But it doesn’t say how many would be in or out of the running by this criterion. Nor are the judges’ votes published, as far as I can tell. I have a feeling that Adam hadn’t read the faq in the same detail that I did and it’s clear he did not clearly see the implication of what that phrase (acts not in the highest judges’ scores ) could mean – basically it meant that however many text votes his fans paid for, he would not progress if he wasn’t high enough up in the judges’ table of voting, a table that was hard to find.

I also asked about the video crew.

“Is it likely that the team making a video of Live and Unsigned focus on just three acts at a regional final, explicitly excluding other contestants, before the performances and decisions had been made? I was told that this did happen at one Regional Final this year and that the three artists concerned were subsequently named as the very three who went through to the final.”

The answer was:

“See original paragraph [not quoted here] regarding conspiracy theories. It’s quite simply not the case.”

When Adam got home that night he used Google to do so some searching on the background to Live and Unsigned and found some of the critical opinions about it being a “scam”. On the same evening he got an email from Ben Price, the man with his publishing contract. It was an invitation to join Chris Grayston’s music academy, a chance to develop as an artist. Surprisingly, perhaps, he didn’t rule it out immediately. He went to see what Grayston had to say about it. Some cheap or free studio time would be helpful. But by the time he had spoken to Grayston about the “academy”, its vocal coach, its industry insiders and its small charge for studio time and equipment, Adam decided he had had enough. Even after the meeting Ben Price encouraged him to take part in Grayston’s other national competition “Open Mic UK”, a singers’ contest run on very similar lines to Live and Unsigned. Adam said “no thanks … no more pay-to-play”.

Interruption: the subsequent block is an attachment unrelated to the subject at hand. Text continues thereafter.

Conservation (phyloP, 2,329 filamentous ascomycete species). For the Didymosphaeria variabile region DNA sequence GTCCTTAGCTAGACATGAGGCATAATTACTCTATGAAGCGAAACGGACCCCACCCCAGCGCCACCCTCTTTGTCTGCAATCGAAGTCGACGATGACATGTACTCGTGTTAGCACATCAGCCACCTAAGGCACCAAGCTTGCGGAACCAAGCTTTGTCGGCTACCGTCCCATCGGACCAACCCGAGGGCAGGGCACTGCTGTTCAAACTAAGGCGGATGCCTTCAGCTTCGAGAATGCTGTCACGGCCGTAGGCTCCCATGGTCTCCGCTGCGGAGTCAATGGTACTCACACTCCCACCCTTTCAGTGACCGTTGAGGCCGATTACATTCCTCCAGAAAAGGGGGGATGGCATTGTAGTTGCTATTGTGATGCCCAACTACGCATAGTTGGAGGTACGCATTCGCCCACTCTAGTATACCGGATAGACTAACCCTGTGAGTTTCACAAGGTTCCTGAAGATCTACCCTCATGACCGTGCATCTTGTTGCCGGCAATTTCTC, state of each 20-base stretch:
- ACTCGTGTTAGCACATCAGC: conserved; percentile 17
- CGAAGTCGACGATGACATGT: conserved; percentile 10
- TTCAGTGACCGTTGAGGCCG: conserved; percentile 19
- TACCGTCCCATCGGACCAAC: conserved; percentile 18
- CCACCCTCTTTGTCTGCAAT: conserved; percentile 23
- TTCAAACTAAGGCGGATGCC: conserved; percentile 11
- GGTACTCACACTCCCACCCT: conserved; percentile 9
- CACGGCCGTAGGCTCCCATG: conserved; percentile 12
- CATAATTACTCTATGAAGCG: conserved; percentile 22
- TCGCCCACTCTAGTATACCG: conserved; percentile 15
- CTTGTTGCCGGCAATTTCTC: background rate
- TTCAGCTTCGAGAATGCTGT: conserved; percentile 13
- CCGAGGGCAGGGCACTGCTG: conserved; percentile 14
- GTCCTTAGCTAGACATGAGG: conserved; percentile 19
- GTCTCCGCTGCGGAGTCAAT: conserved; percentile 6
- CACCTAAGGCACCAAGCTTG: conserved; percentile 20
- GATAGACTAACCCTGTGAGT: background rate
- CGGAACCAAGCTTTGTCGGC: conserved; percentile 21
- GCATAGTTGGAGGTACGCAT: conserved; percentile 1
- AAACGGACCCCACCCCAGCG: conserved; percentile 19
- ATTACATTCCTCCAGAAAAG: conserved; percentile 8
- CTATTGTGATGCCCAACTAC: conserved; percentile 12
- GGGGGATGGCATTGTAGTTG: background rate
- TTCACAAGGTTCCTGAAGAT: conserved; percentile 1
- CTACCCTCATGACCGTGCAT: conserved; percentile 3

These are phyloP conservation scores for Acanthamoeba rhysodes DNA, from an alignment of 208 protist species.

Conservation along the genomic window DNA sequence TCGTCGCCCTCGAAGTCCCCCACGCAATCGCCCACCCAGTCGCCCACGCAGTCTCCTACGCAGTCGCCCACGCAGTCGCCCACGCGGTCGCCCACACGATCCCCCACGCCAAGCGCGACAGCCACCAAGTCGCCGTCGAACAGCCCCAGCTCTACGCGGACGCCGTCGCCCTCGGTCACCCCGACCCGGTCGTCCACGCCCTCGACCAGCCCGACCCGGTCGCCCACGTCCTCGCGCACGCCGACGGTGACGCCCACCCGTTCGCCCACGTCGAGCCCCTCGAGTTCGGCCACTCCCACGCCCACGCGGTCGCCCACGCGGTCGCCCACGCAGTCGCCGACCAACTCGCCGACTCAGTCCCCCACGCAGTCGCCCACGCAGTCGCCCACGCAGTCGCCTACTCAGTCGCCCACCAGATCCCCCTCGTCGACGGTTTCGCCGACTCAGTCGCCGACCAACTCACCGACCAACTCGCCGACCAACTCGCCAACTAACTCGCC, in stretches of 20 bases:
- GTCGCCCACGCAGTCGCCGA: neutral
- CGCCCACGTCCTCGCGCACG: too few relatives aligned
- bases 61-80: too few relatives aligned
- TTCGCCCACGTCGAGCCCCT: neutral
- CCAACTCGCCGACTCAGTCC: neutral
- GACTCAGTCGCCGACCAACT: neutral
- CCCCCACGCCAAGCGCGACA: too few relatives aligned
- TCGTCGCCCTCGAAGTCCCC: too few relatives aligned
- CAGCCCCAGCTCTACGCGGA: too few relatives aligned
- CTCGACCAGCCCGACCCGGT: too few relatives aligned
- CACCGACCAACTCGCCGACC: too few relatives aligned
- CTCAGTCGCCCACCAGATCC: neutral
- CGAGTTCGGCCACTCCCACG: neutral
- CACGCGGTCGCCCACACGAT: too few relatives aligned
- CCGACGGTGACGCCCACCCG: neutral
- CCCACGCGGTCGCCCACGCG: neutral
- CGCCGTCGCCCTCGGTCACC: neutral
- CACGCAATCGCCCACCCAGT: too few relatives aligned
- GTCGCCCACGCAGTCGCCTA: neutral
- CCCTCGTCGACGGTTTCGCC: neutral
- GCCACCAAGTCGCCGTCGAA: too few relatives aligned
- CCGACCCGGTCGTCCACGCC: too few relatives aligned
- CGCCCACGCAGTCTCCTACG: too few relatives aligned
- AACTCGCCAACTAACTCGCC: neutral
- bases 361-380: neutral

The separately listed limited company that had been responsible for Open Mic UK at the time was being wound up under a voluntary creditors liquidation procedure (June 2012).Open Mic UK is still advertising on the web for entrants, with its parent company now given as Future Music Limited, also owned by Grayston.

Adam sums up his conclusion from this jumbled tale in his own way:

“Anyone even thinking of doing Live and Unsigned or Open Mic UK, DON’T DO IT. It ended up costing me hundreds of pounds on travel, ticket selling and performance outfit money. Every single aspect of it is just a money making scheme with no benefit whatsoever.”

As a footnote, I checked on Adam’s sense of injustice over a subsidiary competition – the Facebook picture competition. A free photo-shoot was promised to the one artist in the Area Finals who accumulated the most likes and shares for their Live and Unsigned published photograph. Even though his friends had racked up a winning number by the deadline, but again he was knocked back in favour of someone who had seemed to Adam to have been in the running. What he didn’t realise perhaps is that a lot of his shares had the same name on.

More importantly, perhaps, he was quite well aware that friends of entrants were positively encouraged to vote by text as often as they wanted. Perhaps raising the money for the £10,000 cash prize was more important than consistent voting policy.